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Gratitude is not a Feeling, it is an Action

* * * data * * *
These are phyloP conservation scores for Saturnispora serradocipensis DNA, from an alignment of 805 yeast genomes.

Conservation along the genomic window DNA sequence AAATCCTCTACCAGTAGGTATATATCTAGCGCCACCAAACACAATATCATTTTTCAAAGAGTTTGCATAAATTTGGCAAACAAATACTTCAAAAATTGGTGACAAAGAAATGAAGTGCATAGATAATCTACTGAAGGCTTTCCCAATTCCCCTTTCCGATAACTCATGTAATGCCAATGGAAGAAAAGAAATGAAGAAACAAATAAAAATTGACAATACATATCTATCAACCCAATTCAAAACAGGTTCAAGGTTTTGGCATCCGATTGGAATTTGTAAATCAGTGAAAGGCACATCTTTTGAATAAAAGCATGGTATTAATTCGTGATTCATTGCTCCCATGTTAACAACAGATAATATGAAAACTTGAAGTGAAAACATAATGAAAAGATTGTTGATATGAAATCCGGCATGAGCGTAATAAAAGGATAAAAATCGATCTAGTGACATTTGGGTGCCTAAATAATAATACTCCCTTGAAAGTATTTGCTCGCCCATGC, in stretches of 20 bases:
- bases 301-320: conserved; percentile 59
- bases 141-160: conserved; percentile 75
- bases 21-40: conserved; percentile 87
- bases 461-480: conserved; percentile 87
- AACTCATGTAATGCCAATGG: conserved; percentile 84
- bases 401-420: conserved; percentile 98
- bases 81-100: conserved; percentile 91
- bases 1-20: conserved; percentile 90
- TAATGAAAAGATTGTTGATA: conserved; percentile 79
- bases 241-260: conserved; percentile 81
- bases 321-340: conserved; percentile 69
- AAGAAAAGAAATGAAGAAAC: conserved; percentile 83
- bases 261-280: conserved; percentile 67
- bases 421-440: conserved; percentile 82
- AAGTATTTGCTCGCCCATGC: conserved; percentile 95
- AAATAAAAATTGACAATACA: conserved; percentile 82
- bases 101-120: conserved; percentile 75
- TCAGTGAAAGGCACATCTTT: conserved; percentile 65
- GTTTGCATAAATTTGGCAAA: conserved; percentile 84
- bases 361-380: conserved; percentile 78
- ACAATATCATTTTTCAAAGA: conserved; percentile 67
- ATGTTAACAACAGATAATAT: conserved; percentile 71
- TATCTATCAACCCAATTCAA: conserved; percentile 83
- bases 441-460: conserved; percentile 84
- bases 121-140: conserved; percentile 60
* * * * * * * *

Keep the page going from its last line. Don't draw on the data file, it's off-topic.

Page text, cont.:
In the spring of 2012, I attended a meeting in which the topic was gratitude. I was not sober at the time, nor engaged in recovery but was just trying to get people off my back. After a few people shared, it was my turn to speak. I felt confident that I had articulated my perspective on gratitude effectively. My confidence dwindled, however, once the next person began talking. The person started their share with, “Gratitude is not a feeling, it is an action.” In my self-centered view, this was an attack on what I had shared, because I had simply explained how grateful I felt towards aspects in my life. Nine years later, I look back and laugh at the lack of experience I had with gratitude. At the time I had attended that particular meeting, I was unable to put together any sobriety time. I was living with my mom, bumming rides from family members, lying about my drug use, not working with a sponsor, attending meetings under the influence, and attempting to avoid my misery. What I have learned as a man in recovery over the last nine years is that gratitude is earned. Gratitude is not exclusively a feeling nor an action, but without the action, it is a fleeting and often limited feeling. Without the action, I have no context to understand or appreciate the feeling. Similar to my experience in addiction, I expect to feel really good without work or effort. I feel entitled to the idea that positive emotions like gratitude, should strike like lightning whenever I snap my fingers. Haven taken responsibility for my life, I find a feeling of gratitude comes organically and naturally. Today I am grateful for my son, my family, my job, my clients, and my friends. I feel gratitude for these components of my life because I work towards an ideal in these areas every day. I was taught in my recovery to take responsibility of the things I can control. None of the things I mentioned are things I can control. The only thing I can do is attempt to show up in a manner that is based on transparency, integrity, and service. By practicing those principles, I am able to appreciate the amazing opportunity I have been given. My life is far more fulfilling than just not using. There is meaning and purpose beyond my expectation. Each day I am willing to work on myself and help others, my capacity to feel positive emotions, such as gratitude, increases. I have tapped an inner resource that has infinite possibilities. For that I am grateful.